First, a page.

Slumping sluggers McCutchen, Harper, Heyward battle swing, confidence issues to get back on track

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Paul O'Neill played 17 major league seasons and, in that time, he had 2,105 hits, won the American League batting title in 1994 and hit at least .300 in six consecutive seasons. He was an excellent hitter and, like many of the best, he sometimes had the fragile psyche of someone who seemed to be standing on the edge of the performance cliff.

O'Neill would sometimes show his frustration with a bad plate appearance by walloping a water cooler or smashing his batting helmet or skipping angrily over the first-base bag. Sometimes, when he was especially low, this accomplished professional would turn to New York Yankees first-base coach Jose Cardenal and say, after another groundout, "Josey, I'll never get another hit!"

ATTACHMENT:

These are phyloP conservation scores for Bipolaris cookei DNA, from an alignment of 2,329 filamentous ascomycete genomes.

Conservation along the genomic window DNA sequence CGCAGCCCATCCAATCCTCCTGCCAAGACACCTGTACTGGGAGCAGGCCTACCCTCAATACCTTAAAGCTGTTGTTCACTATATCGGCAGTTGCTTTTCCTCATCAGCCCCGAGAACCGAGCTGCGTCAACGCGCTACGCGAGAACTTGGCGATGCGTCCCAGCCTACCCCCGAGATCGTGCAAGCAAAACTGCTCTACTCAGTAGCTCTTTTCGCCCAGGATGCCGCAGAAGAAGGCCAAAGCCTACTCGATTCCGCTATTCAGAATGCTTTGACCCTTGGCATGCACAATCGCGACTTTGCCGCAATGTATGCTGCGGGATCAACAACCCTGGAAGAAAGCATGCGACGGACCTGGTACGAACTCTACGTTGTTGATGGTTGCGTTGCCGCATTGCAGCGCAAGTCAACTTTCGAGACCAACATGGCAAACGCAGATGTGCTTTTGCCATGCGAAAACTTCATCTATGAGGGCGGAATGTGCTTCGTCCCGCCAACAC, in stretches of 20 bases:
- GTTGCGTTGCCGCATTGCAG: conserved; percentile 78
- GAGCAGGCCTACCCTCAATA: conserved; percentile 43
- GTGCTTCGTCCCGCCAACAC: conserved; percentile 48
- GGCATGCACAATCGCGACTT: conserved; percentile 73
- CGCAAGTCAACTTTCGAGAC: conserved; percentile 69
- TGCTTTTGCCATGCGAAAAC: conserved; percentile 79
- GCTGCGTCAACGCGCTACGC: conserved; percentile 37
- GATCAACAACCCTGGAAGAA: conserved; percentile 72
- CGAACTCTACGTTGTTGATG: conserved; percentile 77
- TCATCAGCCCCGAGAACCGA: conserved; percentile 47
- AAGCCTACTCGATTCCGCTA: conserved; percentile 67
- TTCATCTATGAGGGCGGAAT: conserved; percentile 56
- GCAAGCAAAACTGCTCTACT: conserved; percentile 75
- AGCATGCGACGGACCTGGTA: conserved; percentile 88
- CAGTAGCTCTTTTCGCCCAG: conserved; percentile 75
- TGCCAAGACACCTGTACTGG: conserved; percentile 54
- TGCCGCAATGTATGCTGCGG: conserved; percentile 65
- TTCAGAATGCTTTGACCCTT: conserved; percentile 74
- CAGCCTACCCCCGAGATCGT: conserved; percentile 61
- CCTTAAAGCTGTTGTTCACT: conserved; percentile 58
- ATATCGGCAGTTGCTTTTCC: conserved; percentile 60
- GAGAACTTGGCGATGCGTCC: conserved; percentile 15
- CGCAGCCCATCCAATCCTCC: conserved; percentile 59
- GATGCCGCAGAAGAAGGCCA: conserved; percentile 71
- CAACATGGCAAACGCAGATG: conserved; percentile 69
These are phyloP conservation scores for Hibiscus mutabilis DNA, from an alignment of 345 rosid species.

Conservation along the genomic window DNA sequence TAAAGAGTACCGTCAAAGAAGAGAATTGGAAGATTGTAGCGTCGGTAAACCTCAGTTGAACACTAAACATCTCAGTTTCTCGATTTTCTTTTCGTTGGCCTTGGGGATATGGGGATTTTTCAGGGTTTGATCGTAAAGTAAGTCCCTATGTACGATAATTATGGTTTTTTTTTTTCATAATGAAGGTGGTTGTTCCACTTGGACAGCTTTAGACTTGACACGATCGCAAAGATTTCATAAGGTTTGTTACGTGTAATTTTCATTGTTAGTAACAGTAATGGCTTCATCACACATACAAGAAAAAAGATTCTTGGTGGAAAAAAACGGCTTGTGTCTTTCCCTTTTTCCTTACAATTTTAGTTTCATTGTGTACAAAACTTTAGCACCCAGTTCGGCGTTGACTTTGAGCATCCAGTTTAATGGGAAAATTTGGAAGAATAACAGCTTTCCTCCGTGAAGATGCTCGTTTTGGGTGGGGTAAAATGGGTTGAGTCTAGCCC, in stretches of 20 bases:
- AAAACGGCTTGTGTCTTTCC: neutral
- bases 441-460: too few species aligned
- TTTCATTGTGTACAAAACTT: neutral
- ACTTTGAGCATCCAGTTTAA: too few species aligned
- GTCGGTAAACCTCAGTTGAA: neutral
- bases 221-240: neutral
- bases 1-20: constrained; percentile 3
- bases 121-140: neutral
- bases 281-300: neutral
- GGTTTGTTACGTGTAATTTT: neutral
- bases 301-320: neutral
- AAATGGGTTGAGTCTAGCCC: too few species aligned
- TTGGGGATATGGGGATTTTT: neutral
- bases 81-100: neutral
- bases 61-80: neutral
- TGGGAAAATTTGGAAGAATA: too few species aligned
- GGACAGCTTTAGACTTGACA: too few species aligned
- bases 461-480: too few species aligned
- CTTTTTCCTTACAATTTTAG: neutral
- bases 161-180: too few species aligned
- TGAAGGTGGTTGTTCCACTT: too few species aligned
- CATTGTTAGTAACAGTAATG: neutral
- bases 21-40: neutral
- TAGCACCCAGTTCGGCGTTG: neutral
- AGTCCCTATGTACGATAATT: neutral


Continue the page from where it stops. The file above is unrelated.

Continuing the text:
Because with all due respect to NFL quarterbacks, decathletes and those assigned to defend LeBron James, hitting a baseball thrown at nearly 100 mph with a rounded bat remains the single most difficult thing to do in sports. And this summer, we have seen the best of the best taken down by the challenge.

Giancarlo Stanton fell into a horrific slump in which he struggled to even make contact with pitches, his body repeatedly drifting away from home plate. In 29 games from May 7 to June 15, Stanton batted .118 -- .118 -- with 48 strikeouts in 115 plate appearances, and only two homers.

"Everybody sees the problem," one Miami Marlins staffer said in the midst of it. "Everybody knows what the problem is. But he needs a better feel."